“I praise you because I am fearfully and wonderfully made; your works are wonderful, I know that full well.” (Psalm 139:14)
In November 2013, I took a brave step to stop getting relaxers in my hair. It was a tough and scary decision, because I had become a slave to relaxers due to the false belief that my hair texture was unacceptable; that it was considered “bad” or “nappy” and that I had to straighten it with either a hot comb or a relaxer to be accepted in society. But after 35 years of relaxers—yeah 35 years—my hair was in desperate need of repair. It was constantly breaking and noticeably thinning.
Good Hair vs Bad Hair
As many African American women age 50 and older can attest, the message that our natural hair texture was unacceptable began when we were little girls. We were told that we either had “good” hair or “bad” hair. If our hair was course, rough to the touch, and hard to comb, it was considered “nappy” or “peasy,” and we had “bad” hair. If our hair texture was soft and manageable, even silky, we had “good” hair. And many of us were jealous of our African American sisters if their hair wasn’t “nappy,” but thick and wavy, and long.
My mom didn’t know how to take care of my hair. It was extraordinarily course, and “unmanageable” so-called. Whenever she tried to do my hair, I cried and cried. When she couldn’t take it anymore, she brought me to the hairdresser with her every two weeks. And at the tender age of 8 I was introduced to the dreaded and painful hot comb.
Hot Comb Trauma
The hot combs of old were heated over flames on mini stoves so the hairdresser couldn’t control how hot they were before running them through your hair. Billows of smoke would flow from the comb if the hairdresser left it on the burner too long. My eyes would widen and my body would freeze in the chair praying she wouldn’t burn me. She’d cool off the comb by banging it on a white-turned-brown towel before raking it through my hair. My hair would be weighed down with a ton of grease to protect my hair from the intense heat, and she’d press out every kink she could find as my hair sizzled. Often, the hot comb burned the tips of my ears, the nape of my neck, and the edges of my hairline, and I’d leave the salon in tears wanting never to return. But it would be another five long years before my mom allowed me to say goodbye to the dreaded hot comb and hello to my first relaxer.
At age 14, my mom gave me permission to get a relaxer, and I never looked back. From that point on, I swore I’d never go back to the hot comb again. And for the next 35 years I’d get relaxers every 6 weeks, then eventually every 8 weeks, then every 12 weeks as time marched on. But in the end, much to my chagrin, the relaxers took their toll. They weakened my hair, damaged some hair follicles, and forced me to bid them farewell.
I was so sad and apprehensive. It had been 30+ years since I saw or even dealt with my natural hair. How would I take care of it? How would I wear it? What was I going to do? I never thought I would have to stop getting relaxers. I figured I’d get them until the day I died.
Natural Hair Journey
To grow out my relaxer, I went to the hairdresser every two weeks to have my hair washed, conditioned, blow dried, flat ironed, and curled. I wasn’t about to do my own hair. In fact, because my hair was flat ironed, it looked like it was relaxed and I was fine with that. At least I was no longer putting that chemical in my hair.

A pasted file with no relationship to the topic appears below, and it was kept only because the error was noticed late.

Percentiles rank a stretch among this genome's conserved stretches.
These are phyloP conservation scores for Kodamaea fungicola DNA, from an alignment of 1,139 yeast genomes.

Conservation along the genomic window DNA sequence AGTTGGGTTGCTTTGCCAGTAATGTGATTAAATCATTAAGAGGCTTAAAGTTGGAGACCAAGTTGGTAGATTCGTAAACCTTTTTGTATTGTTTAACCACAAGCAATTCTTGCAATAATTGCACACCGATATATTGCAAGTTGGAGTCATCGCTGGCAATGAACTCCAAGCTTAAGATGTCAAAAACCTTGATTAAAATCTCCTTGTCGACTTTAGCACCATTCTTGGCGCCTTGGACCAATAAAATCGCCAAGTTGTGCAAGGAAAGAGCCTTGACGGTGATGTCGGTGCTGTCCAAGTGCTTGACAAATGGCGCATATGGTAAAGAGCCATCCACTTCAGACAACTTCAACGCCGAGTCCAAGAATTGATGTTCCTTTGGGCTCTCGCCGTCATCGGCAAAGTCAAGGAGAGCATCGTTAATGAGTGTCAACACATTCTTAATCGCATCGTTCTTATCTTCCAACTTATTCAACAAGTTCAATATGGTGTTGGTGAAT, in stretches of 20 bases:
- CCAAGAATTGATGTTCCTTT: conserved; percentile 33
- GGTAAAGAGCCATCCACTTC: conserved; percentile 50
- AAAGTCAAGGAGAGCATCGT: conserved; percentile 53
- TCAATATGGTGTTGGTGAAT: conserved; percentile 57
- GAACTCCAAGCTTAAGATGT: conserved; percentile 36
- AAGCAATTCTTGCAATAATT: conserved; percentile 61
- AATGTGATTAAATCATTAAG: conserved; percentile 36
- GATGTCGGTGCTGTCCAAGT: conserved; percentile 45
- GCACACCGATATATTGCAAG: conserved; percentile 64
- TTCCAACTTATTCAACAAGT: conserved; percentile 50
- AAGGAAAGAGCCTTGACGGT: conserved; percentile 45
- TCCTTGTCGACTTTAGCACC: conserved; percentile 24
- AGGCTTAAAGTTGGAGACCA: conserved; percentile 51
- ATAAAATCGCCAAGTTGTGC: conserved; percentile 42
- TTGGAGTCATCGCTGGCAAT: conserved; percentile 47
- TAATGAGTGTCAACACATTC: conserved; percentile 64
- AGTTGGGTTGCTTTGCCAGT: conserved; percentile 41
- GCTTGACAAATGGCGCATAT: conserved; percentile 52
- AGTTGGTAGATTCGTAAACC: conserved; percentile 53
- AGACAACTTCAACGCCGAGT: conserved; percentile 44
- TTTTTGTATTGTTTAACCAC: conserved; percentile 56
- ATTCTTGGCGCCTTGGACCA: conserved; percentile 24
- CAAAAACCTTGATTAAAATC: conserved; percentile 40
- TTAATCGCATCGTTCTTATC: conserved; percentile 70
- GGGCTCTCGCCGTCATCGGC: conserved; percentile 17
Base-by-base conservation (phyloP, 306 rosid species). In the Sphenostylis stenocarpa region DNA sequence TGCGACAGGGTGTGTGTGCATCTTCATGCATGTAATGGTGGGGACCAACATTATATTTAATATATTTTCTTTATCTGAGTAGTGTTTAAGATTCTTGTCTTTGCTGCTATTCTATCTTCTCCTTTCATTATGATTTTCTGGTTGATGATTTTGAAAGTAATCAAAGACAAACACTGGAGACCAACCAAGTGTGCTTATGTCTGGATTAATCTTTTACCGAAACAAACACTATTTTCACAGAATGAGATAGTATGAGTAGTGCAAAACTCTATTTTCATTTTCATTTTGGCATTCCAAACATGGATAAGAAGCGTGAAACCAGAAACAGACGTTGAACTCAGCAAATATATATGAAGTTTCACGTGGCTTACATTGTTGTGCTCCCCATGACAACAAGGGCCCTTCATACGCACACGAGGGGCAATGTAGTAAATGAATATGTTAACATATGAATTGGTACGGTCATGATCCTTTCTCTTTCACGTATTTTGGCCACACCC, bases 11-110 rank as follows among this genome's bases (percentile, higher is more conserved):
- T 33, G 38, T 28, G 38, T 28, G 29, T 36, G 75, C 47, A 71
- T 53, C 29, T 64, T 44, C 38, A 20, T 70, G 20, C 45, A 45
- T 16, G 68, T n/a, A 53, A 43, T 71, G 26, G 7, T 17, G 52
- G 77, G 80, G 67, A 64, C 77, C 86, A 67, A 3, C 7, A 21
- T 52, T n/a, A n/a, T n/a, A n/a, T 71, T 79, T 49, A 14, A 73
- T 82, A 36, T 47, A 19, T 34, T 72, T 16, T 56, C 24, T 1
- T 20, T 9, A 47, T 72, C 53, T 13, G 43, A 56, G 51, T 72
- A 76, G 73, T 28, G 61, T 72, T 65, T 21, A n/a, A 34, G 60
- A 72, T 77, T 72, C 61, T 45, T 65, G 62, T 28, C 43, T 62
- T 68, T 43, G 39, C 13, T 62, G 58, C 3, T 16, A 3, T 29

In the meantime, I discovered an incredible online community of young African American women who grew out their relaxers, were transitioning, or had always been natural. They represented what is called The Natural Hair Revolution. Many of these incredible, beautiful women have YouTube Channels where they regularly post hair care tutorials. They teach you how to wash, condition, and style natural hair. They do product reviews and demonstrate hairstyling techniques to get awesome results for rod sets, twist outs, bantu knots, curly fros, and wash ’n Gos. They even teach you how to accessorize your fro with pretty scarves and stylish head bands. These women are super talented, super creative, and inspirational. My favorite natural hair care vloggers who have YouTube channels are SimplyCin, NaturalMe4c, and Naptural85. I also discovered a natural hair care website called Naturallycurly.com that provides articles, videos, and product reviews on everything you need to know about natural hair care.
After reading several articles and watching these videos on YouTube for almost two years, and admiring these and other black women from afar who wear natural styles, I finally took the plunge—I decided to stop blow drying and flat ironing my hair and truly embrace my natural hair.
Joining the Revolution
I got my first rod set in mid-July and have been getting them ever since. My hairdresser did my first three rod sets. And I did the last two (see photos) all by myself. I learned what products I needed to buy and how to put the rods in from watching my YouTube gals, and much to my surprise my hair came out really nice. Next, I’m going to try a twist out.
I have to admit that caring for my natural hair requires an investment of time and some extra money. The products are pricey and the amount of time it takes to do my hair on washday is daunting. But I’m a novice at this, and I’m sure I’ll be able to reduce the time it takes once I become more experienced. The good news is that after you do your hair on washday, all you have to do is cover it at night with a satin bonnet and go to sleep.
Nonetheless, the hardest part for me is over. I’m no longer a slave to relaxers; I’m no longer afraid to wear my hair in its natural state nor worried about whether the world will accept me. I feel a sense of freedom and peace. Free to wear and accept the hair God has given me. Free to be me!